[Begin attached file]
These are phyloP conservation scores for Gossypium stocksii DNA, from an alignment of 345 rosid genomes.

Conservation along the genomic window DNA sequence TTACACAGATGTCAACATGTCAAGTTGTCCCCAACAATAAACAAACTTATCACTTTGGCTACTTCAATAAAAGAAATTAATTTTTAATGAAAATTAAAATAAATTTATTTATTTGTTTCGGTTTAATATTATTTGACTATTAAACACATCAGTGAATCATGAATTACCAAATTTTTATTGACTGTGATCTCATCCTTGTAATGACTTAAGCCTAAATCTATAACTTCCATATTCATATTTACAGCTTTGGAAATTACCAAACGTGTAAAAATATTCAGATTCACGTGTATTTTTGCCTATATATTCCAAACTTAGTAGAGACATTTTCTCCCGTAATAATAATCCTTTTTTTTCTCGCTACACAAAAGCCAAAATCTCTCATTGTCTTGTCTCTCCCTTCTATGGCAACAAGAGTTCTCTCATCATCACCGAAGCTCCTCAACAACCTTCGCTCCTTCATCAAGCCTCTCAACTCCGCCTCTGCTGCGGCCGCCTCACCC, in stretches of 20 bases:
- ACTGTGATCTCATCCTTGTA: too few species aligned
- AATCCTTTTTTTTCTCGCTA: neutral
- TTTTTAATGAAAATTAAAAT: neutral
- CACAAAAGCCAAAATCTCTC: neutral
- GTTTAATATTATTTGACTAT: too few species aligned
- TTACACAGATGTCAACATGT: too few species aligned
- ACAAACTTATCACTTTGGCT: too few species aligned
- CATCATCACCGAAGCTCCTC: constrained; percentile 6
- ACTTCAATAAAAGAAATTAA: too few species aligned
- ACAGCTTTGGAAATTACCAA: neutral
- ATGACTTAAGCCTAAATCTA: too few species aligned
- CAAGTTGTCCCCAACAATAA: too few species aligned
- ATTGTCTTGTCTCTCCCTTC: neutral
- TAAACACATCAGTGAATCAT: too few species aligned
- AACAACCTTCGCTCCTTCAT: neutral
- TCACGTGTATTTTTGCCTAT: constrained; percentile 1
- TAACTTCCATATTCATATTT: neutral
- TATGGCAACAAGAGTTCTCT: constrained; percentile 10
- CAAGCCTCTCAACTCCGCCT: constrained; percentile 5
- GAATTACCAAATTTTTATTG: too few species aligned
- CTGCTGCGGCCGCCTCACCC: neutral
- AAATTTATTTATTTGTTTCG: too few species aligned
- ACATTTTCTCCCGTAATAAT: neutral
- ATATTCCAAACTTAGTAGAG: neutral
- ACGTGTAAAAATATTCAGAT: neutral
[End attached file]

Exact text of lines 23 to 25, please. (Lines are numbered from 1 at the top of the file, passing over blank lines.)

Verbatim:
- CTGCTGCGGCCGCCTCACCC: neutral
- AAATTTATTTATTTGTTTCG: too few species aligned
- ACATTTTCTCCCGTAATAAT: neutral